Should You Feed Your Bees?


| 8/16/2013 9:37:00 AM


Tags: bee nutrition, beekeeping, Betty Taylor, Tennessee,

honeybeeBees forage for nectar, pollen, propolis and water. They make honey from nectar, use pollen for protein, and they seal and protect their hives with propolis. Good bee nutrition does not include sugar water, high fructose corn syrup, or even pollen patties. Feeding bees this stuff is akin to putting soda or formula in a baby’s bottle rather than breastfeeding. Just like poorly nourished humans, poorly nourished bees have fewer resources to fight all of the challenges to their health: a chemical soup of pesticides, herbicides and fungicides in their environment along with a plethora of opportunistic parasites and diseases.

Bees need their own good honey for proper, balanced nutrition and health. When you rob every drop of honey after the nectar flow and then feed your bees sugar or corn syrup, they suffer and your honey crop suffers. Not only do the bees miss out on their own good food, you do too. Your honey contains stored sugar water and corn syrup, which alters the taste and quality and is NOT PURE HONEY. If you sell your honey, your customers can tell the difference.

You need strong, healthy hives to produce a good harvest. Honey contains fructose and glucose as well as 22 other complex sugars. But it also contains small amounts of enzymes, acids, minerals, and even vitamins. Although it has some amino acids as well, the bees get most of their protein from pollen, of which the developing larvae need a lot. Depriving them of all these nutrients is asking for them to get sick.

So how can you ensure your bees have proper nutrition and still get a good honey crop?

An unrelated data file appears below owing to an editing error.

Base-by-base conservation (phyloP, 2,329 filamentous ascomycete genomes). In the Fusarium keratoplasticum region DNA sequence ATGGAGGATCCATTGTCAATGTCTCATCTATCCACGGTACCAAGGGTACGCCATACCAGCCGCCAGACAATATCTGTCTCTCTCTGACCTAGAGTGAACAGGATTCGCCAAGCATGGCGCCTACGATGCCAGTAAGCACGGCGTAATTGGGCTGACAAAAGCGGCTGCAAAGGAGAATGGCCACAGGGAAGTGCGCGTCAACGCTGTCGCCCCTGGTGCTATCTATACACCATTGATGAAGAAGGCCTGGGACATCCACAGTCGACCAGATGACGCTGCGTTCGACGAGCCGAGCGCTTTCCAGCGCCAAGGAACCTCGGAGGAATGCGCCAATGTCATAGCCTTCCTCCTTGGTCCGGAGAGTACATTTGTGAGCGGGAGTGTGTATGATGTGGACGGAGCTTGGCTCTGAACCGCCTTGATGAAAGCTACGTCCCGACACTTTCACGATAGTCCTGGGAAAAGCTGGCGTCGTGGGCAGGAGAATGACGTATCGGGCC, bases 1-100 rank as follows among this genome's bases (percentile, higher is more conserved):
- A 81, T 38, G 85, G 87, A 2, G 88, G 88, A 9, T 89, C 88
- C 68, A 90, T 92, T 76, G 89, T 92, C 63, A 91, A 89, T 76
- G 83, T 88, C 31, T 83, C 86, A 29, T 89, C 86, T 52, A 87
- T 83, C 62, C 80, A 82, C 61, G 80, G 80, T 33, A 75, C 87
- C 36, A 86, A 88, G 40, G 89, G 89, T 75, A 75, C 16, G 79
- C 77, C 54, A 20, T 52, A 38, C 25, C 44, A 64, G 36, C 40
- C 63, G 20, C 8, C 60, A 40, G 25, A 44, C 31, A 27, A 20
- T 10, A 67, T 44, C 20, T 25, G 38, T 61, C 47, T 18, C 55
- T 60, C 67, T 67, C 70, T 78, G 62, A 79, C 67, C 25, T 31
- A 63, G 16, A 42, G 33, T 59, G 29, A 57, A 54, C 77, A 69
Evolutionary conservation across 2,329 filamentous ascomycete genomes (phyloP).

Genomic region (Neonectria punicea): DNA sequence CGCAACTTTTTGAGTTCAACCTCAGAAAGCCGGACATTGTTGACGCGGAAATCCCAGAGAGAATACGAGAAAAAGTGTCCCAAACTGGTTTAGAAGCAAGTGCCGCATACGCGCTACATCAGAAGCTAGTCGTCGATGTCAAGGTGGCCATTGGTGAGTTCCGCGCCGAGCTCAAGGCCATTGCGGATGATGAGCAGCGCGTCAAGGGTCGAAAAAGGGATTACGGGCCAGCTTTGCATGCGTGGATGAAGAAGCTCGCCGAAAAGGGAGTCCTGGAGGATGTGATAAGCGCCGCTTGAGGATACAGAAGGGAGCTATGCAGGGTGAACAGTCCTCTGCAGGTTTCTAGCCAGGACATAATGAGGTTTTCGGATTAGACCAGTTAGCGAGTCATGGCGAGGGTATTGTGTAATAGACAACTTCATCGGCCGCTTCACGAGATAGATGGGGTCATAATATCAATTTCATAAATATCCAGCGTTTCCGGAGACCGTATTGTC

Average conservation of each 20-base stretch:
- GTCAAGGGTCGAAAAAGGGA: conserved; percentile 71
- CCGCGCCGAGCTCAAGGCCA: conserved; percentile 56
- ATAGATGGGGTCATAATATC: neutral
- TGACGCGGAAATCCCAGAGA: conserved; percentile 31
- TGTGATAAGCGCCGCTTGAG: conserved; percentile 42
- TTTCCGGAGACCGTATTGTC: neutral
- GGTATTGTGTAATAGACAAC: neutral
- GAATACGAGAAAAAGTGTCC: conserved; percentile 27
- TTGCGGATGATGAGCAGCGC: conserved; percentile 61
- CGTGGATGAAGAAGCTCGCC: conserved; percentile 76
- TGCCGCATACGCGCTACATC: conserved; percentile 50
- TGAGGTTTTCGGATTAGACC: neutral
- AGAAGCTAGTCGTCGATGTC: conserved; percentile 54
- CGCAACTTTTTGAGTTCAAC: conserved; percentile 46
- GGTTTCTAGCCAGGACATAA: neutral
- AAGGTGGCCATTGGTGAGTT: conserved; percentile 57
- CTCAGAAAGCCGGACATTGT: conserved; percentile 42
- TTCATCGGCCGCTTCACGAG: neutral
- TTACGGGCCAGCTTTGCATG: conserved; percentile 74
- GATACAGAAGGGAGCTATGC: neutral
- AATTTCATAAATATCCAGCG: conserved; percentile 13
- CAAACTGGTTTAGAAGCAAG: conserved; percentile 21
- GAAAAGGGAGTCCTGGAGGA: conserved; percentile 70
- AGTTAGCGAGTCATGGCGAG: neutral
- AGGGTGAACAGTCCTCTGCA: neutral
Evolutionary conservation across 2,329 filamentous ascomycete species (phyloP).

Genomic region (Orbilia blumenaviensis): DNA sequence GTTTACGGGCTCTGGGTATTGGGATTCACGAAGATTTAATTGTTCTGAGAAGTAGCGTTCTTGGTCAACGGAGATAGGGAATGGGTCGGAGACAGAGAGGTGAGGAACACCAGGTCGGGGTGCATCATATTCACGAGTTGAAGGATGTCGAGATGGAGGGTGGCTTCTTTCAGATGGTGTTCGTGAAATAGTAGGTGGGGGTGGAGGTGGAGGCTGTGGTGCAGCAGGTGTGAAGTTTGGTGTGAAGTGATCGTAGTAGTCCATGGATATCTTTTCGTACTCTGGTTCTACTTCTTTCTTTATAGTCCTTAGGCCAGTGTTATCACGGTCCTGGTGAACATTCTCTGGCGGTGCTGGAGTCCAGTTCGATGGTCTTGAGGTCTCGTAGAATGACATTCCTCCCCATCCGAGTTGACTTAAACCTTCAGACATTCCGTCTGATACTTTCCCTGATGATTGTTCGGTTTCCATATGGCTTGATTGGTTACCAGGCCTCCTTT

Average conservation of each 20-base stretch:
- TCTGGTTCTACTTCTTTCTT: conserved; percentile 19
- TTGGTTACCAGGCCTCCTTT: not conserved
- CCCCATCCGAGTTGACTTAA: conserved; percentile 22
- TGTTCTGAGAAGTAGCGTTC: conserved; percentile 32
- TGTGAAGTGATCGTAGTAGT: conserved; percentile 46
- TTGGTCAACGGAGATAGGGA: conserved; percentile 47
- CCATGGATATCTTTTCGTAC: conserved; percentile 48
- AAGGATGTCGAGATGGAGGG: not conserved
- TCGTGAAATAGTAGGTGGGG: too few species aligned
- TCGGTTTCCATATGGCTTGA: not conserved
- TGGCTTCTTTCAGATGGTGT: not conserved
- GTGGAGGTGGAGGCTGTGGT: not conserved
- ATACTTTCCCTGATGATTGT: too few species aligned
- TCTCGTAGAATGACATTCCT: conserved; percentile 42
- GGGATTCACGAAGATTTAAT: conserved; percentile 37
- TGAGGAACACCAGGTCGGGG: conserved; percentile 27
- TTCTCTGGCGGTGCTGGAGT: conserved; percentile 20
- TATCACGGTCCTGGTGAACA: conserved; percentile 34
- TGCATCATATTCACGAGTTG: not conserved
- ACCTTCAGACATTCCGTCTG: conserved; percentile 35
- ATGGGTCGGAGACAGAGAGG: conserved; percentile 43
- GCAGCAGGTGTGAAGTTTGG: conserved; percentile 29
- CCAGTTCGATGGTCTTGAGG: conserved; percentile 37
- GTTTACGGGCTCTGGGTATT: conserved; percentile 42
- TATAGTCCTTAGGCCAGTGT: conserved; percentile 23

First, do not harvest all of their honey. Leave enough honey so the bees can use their own stores through times of little bloom and through the winter. When you remove your comb to store after the harvest, you’ll probably find some honey that has not yet been capped. Store some of this in your freezer as emergency feed. Chunks of comb can be placed in the hive and the bees can get to the honey without drowning in it. I also leave all of the honey that the bees produce from the fall bloom for their winter stores. If they produce a surplus in the fall, I may freeze some frames for future use by the bees or to start new hives in the spring.

Second, take your losses in the fall and cull weak hives. If a hive is weak, rather than feed it and let it limp along and probably die anyway, kill the poorly performing queen and add the bees to another, stronger hive. You can either freeze or give their honey stores to your other hives. Your hives will be stronger and healthier, and they will produce more in the long run.


paul
1/1/2015 6:59:43 PM

Thank you for this post!!! I started keeping bees last spring and made the decision not to feed early on despite being surrounded by keepers who insisted this was the only way to keep them alive and productive. After reading this, I am so happy I made the choice I did!




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